Control Task 2: Mental Arithmetic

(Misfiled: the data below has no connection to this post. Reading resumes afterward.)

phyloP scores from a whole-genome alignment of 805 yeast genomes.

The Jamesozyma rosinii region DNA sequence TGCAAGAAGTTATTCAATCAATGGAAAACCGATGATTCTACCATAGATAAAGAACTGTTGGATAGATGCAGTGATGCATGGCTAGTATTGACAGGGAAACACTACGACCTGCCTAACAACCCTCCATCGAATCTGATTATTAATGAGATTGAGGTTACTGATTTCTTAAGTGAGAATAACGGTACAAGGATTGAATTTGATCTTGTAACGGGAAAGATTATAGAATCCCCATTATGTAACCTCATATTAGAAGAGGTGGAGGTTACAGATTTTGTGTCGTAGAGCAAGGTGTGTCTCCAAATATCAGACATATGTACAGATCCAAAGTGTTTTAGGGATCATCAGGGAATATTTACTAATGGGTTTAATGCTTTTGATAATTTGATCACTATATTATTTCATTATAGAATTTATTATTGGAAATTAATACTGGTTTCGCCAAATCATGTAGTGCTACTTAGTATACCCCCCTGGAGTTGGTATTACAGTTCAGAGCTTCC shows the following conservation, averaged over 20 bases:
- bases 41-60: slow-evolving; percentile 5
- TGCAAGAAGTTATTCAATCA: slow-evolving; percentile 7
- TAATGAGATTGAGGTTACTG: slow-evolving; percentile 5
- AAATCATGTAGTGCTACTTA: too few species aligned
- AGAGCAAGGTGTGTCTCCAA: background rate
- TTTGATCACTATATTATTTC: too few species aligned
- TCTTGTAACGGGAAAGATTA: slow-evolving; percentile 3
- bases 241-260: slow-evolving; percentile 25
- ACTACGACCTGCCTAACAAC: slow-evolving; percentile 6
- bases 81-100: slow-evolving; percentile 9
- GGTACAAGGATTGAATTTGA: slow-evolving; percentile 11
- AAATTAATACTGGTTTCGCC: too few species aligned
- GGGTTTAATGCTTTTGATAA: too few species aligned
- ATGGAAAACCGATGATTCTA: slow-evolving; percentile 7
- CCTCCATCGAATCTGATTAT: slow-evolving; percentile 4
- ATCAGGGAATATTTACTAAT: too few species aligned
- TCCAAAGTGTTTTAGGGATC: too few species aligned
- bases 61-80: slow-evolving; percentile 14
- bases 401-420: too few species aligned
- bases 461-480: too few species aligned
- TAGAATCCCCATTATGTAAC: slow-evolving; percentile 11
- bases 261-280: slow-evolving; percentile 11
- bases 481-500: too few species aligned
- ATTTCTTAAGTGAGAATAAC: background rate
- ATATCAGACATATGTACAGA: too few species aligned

This task was used to control for general effects of task difficulty, and involved non-spatial mental manipulation, namely arithmetic. Participants were asked to fixate the center of the screen throughout this task (Fig. 1d). The background was the same as the rotation and attention-shift tasks. All trials started with the appearance of “+++” at the center of the screen. Next, a number flashed just inside the background circle for 500 ms at either the 0° or 180° position—relative to right horizontal. Participants were asked to fixate the center while covertly attending to the location of the flashed number, and remembering the number during a delay period of 1.75 s. Following the delay, for 250 ms the +++ changed to + or– a 2-digit number between 10 and 89 on 50% of trials, or 000 on the remaining 50% of trials. This cued participants to add/subtract the number that flashed (e.g., +12 or −45) or continue to remember the original number (000). The result of the mental arithmetic was always a 2-digit number between 10 and 99. After 1.5 s, a probe number flashed for 500 ms in the same position as the first number and participants responded yes/no with a left or right button press to indicate whether the probe was the result of the mental calculation they had performed. On 50% of trials, the probe was the correct number and, in the remaining 50% of trials, it was ±1 or ±10 the correct answer. A variable ITI uniformly varying between 1.5 and 5 s followed, during which the +++ remained at the center of the screen. The scan also included 30 s rest periods at the beginning and end of each session. All participants underwent two 7.5-min sessions of this task for a total of 96 trials. All participants practiced this task outside the scanner immediately before the scan, until they were able to complete the task with 80% accuracy, and reported being able to comfortably fixate the center of the screen.